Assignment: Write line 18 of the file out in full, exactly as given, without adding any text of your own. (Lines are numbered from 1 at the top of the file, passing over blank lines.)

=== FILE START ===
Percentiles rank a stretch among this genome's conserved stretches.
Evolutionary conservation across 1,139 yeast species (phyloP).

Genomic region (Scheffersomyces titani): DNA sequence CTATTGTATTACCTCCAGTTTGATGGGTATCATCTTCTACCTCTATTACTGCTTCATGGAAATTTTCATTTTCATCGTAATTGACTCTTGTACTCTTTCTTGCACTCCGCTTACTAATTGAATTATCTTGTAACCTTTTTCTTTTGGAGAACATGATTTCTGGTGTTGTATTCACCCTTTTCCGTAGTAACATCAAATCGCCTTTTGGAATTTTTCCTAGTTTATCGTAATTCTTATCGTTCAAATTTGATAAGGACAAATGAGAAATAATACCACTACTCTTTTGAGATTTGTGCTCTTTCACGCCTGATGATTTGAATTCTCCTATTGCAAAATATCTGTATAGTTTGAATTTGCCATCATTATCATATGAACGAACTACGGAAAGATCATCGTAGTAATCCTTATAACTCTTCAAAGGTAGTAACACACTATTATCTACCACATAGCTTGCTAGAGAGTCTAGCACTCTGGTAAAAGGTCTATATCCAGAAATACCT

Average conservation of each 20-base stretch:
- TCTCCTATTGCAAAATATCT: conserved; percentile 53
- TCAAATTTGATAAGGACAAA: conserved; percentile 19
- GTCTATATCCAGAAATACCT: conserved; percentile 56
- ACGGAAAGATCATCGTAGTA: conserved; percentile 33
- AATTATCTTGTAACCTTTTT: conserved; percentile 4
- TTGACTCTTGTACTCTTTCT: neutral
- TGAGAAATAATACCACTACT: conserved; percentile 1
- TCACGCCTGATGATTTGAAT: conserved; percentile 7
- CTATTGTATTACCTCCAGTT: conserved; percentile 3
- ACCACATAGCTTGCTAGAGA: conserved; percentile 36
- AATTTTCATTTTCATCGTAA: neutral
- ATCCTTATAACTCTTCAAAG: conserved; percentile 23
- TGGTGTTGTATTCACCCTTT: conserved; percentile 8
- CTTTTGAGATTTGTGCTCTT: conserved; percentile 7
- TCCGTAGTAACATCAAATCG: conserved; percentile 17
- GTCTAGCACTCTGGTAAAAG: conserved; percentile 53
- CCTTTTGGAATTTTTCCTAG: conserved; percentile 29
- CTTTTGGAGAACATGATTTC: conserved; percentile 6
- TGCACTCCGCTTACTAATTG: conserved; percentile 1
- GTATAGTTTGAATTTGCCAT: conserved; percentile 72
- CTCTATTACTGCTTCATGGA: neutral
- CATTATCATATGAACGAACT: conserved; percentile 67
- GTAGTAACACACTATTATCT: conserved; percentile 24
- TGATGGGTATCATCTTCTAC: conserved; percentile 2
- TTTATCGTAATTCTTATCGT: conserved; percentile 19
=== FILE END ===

- CTTTTGAGATTTGTGCTCTT: conserved; percentile 7